(3) When a jury renders a verdict finding the existence of one or more aggravating circumstances as provided in section 29-2520, the panel of judges shall, as soon as practicable after receipt of the written report resulting from the presentence investigation ordered as provided in section 29-2261, hold a hearing to receive evidence of mitigation and sentence excessiveness or disproportionality. Evidence may be presented as to any matter that the presiding judge deems relevant to (a) mitigation, including, but not limited to, the mitigating circumstances set forth in section 29-2523, and (b) sentence excessiveness or disproportionality as provided in subdivision (3) of section 29-2522. Any such evidence which the presiding judge deems to have probative value may be received. The state and the defendant and his or her counsel shall be permitted to present argument for or against sentence of death. The presiding judge shall set forth the general order of procedure at the outset of the sentencing determination proceeding. After the presentation and receipt of evidence and argument, the panel shall determine an appropriate sentence as provided in section 29-2522.

Source

    Laws 1973, LB 268, § 6;
    Laws 2002, Third Spec. Sess., LB 1, § 12.


Annotations

Subsection (2) of this section requires a sentencing panel to consider the trial record in imposing a sentence in a death penalty case. State v. Torres, 283 Neb. 142, 812 N.W.2d 213 (2012).


Under subsection (3) of this section, the aggravation hearing record is relevant to mitigation. State v. Galindo, 278 Neb. 599, 774 N.W.2d 190 (2009).


Because the defendant could not avoid the risk of death by waiving his right to a jury, this section did not unconstitutionally burden the exercise of that right by providing that if the defendant waives the right to a jury, then members of a three-judge panel must make unanimous and written findings of fact regarding the existence of aggravating circumstances, as distinguished from jurors, who are not required to unanimously agree on the State's alternate theories supporting an aggravating circumstance. State v. Mata, 275 Neb. 1, 745 N.W.2d 229 (2008).


The Eighth Amendment does not require jury sentencing in death penalty cases; Nebraska's capital sentencing scheme is not constitutionally defective, because it requires a jury, unless waived, to determine only the existence of aggravating circumstances and a three-judge panel to determine the existence of mitigating circumstances, weigh aggravating and mitigating circumstances, and determine the sentence. State v. Mata, 275 Neb. 1, 745 N.W.2d 229 (2008).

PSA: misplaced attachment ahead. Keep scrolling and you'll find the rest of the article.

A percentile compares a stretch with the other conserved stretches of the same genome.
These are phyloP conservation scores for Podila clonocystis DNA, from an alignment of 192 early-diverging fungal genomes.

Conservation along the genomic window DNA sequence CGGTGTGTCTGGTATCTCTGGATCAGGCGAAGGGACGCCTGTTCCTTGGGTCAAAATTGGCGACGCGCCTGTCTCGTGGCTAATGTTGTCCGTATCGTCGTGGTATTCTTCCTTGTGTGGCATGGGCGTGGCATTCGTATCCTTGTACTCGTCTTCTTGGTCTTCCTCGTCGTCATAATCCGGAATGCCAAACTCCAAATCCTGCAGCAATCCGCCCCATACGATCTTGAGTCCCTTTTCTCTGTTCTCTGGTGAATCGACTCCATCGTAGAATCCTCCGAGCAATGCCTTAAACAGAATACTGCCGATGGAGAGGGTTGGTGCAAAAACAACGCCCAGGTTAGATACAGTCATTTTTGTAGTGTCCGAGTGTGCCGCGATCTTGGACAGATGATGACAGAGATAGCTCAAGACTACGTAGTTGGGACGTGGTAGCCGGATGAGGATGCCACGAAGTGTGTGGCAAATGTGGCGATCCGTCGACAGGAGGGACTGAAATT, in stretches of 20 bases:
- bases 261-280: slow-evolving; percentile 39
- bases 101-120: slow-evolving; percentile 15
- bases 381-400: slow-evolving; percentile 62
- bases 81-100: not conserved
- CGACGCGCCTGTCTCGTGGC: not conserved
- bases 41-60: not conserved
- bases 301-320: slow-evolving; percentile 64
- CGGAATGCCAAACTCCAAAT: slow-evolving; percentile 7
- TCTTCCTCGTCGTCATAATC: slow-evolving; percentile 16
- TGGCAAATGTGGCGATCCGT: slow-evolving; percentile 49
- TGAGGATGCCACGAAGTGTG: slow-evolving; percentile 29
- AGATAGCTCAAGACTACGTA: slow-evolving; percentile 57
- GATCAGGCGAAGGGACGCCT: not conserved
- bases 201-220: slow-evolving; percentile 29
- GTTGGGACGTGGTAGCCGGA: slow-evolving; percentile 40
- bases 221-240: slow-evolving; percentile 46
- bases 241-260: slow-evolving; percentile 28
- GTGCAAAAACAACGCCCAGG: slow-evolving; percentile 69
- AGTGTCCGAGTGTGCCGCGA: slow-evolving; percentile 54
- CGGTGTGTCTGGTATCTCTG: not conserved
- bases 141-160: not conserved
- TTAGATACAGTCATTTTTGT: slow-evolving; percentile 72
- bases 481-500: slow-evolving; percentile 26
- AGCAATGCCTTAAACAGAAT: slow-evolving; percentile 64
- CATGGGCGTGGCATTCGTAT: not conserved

A change in the law providing that the existence of aggravating circumstances is to be determined by a jury unless waived by the defendant is procedural in nature. State v. Gales, 265 Neb. 598, 658 N.W.2d 604 (2003).


A person convicted of first degree murder in Nebraska is not eligible for the death penalty unless the State proves one or more of the statutory aggravators beyond a reasonable doubt. State v. Gales, 265 Neb. 598, 658 N.W.2d 604 (2003).


This section applies equally to every court in the class to which it is intended to apply, and thus, it does not violate Neb. Const. art. V, section 19. State v. Lotter, 255 Neb. 456, 586 N.W.2d 591 (1998).


A sentencing court may consider information adduced at trial to support findings of aggravating and mitigating circumstances when exercising discretion in imposing sentence. State v. Ryan, 233 Neb. 74, 444 N.W.2d 610 (1989).


The sentencing court has broad discretion as to the source and type of evidence or information which may be used as assistance in determining the kind and extent of the punishment to be imposed. State v. Reeves, 216 Neb. 206, 344 N.W.2d 433 (1984).


Hearing on determination of sentence shall include written findings, proven beyond a reasonable doubt, identifying any aggravating and mitigating circumstances or other relevant facts. State v. Simants, 197 Neb. 549, 250 N.W.2d 881 (1977); State v. Rust, 197 Neb. 528, 250 N.W.2d 867 (1977); State v. Stewart, 197 Neb. 497, 250 N.W.2d 849 (1977).